Freund: My artistic goals were to produce images that would feel natural yet designed. I wanted to create a cohesive visual language for the film that would leave the viewer engaged but not distracted. It’s a fine balance. Ido and I spent a lot of time discussing and devising a plan that would support the story and advance the film’s narrative, while keeping the visual organic yet striking.

We wanted a natural feel for the images, with Mars being a character in the film. We paid great attention to color palettes and camera choices when filming landscapes, especially when we cross reality and enter dreamscapes in our protagonist’s mind. It was a fascinating experience to shoot in the Utah Desert, and we really tried to plan our days around the natural light so the sun could work its magic.

Filmmaker: Were there any specific influences on your cinematography, whether they be other films, or visual art, or photography, or something else?

Freund: We were inspired by the documentary Into Eternity mainly as a reference for the interviews in the film, which feel like you capture the subjects in their native environment. It’s very casual looking and we had our own take on that idea. We also looked at The Great White Silence, which is a 1924 official film record of Captain Scott’s ill-fated trip to the South Pole. It is gorgeously shot and was a great inspiration for evoking isolation visually.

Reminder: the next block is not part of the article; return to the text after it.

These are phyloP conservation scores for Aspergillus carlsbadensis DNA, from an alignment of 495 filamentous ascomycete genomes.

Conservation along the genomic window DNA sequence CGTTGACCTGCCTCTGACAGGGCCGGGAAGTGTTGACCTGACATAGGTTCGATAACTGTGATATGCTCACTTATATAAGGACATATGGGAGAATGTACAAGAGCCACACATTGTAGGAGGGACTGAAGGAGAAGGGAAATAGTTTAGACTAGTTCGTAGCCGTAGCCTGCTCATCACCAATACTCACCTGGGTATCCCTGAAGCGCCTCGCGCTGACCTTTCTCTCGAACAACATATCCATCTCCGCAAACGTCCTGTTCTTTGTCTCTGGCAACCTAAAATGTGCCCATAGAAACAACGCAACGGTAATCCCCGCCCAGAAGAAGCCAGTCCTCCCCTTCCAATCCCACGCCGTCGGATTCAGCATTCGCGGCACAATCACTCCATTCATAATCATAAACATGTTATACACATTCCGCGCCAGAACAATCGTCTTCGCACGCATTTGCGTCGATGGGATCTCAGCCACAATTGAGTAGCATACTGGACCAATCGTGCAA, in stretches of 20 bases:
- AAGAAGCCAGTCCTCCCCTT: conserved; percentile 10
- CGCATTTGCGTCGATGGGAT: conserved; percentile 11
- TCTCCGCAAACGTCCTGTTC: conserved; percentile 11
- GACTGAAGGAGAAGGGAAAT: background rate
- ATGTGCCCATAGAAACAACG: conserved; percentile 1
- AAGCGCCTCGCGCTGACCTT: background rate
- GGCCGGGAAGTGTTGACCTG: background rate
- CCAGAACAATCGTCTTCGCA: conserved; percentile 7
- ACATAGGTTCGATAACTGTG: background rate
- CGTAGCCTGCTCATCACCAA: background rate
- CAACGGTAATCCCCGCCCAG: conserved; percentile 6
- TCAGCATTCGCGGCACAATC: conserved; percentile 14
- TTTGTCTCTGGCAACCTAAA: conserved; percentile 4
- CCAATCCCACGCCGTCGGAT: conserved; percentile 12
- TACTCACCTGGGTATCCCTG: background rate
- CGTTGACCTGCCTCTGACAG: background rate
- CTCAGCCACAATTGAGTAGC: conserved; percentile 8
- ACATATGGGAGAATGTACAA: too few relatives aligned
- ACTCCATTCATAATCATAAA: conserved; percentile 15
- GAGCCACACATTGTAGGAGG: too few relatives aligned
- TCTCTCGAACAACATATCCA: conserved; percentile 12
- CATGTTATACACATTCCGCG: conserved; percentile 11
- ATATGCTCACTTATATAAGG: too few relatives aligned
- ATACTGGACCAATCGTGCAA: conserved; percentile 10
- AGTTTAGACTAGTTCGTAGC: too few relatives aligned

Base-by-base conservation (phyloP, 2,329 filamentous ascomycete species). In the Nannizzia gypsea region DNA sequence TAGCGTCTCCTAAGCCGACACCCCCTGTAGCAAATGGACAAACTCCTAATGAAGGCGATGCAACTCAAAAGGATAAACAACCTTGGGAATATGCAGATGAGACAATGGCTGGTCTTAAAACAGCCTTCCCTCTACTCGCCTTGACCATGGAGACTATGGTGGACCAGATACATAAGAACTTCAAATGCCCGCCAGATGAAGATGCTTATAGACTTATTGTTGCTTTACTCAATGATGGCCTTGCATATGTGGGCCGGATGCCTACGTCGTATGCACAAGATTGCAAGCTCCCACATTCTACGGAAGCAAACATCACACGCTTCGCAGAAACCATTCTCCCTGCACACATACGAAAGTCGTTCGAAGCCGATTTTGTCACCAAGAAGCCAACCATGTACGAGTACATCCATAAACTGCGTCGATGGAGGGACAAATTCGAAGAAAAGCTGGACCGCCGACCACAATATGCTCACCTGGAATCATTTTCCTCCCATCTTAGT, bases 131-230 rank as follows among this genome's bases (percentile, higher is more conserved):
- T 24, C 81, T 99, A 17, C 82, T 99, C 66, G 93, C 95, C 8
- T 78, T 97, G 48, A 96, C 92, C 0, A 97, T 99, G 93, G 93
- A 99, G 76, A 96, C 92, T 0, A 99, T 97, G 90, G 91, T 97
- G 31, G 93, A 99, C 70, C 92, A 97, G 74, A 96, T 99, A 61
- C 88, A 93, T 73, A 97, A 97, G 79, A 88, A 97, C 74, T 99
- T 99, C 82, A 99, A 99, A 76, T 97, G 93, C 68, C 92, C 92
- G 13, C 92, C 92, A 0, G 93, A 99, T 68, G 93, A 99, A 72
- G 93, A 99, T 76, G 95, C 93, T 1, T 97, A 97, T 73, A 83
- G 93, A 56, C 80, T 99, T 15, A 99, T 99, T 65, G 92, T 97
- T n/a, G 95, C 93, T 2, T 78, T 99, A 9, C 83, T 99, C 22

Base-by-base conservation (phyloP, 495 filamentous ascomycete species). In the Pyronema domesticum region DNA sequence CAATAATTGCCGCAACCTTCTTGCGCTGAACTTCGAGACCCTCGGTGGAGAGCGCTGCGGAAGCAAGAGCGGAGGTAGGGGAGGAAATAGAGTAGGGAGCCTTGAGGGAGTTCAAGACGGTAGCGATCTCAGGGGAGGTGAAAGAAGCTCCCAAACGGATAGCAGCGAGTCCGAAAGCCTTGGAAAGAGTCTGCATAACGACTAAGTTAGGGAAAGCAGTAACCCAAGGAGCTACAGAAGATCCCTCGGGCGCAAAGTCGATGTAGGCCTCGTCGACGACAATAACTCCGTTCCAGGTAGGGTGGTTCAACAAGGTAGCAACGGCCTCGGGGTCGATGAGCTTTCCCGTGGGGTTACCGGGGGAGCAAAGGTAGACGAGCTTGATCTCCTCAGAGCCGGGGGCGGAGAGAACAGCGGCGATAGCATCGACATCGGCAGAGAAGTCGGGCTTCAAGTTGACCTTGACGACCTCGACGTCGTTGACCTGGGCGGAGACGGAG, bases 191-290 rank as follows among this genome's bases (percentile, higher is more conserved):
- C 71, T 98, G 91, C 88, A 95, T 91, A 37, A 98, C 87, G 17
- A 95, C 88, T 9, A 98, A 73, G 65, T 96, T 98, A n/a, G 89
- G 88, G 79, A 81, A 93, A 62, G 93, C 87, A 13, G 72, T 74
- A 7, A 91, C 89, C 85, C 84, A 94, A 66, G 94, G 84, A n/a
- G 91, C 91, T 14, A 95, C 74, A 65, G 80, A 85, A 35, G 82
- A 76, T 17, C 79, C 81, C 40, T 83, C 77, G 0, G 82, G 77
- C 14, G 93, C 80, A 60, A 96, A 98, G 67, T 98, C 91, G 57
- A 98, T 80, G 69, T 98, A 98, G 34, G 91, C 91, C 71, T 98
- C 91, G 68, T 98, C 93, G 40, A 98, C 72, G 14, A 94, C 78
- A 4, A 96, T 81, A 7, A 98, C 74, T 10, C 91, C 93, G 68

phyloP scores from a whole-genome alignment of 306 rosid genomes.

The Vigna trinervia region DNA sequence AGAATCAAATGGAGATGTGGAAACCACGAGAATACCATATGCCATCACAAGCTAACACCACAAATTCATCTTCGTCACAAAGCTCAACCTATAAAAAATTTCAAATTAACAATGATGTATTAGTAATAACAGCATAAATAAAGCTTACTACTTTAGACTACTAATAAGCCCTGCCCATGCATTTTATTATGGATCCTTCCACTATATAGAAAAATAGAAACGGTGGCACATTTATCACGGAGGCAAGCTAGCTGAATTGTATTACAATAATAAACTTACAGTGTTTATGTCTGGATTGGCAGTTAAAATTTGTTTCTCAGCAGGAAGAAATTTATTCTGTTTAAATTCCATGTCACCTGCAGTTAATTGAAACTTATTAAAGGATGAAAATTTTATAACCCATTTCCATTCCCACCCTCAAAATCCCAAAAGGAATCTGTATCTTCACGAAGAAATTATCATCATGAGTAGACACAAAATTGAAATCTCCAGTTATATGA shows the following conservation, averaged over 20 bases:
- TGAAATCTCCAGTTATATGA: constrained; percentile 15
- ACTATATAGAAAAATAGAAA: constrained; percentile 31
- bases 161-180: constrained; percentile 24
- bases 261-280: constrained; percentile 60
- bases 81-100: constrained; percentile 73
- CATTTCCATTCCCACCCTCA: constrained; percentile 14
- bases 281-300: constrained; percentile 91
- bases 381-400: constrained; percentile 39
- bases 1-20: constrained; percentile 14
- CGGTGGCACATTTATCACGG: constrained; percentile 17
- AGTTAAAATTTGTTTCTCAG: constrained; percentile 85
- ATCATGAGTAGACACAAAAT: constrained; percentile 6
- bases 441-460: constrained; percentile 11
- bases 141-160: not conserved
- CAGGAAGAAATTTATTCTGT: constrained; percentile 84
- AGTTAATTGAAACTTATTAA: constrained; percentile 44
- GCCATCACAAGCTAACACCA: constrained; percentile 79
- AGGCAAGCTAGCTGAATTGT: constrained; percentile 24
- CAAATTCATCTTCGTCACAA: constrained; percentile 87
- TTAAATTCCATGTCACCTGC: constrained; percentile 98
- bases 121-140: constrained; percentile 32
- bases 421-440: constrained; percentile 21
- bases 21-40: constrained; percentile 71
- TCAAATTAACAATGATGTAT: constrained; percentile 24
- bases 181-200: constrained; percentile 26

Filmmaker: What were the biggest challenges posed by production to those goals?

Freund: Working during the pandemic, the greatest challenges were not being able to be on set for some of our key interviews. We had to set up some interviews through Zoom and I had to do the lighting remotely, counting on local crews to execute, which resulted in slow and challenging days. Also, when we shot at the Johnson Space Center, we had a very limited amount of time and a very big shot list to accomplish, so having a clear plan and proper prep was crucial.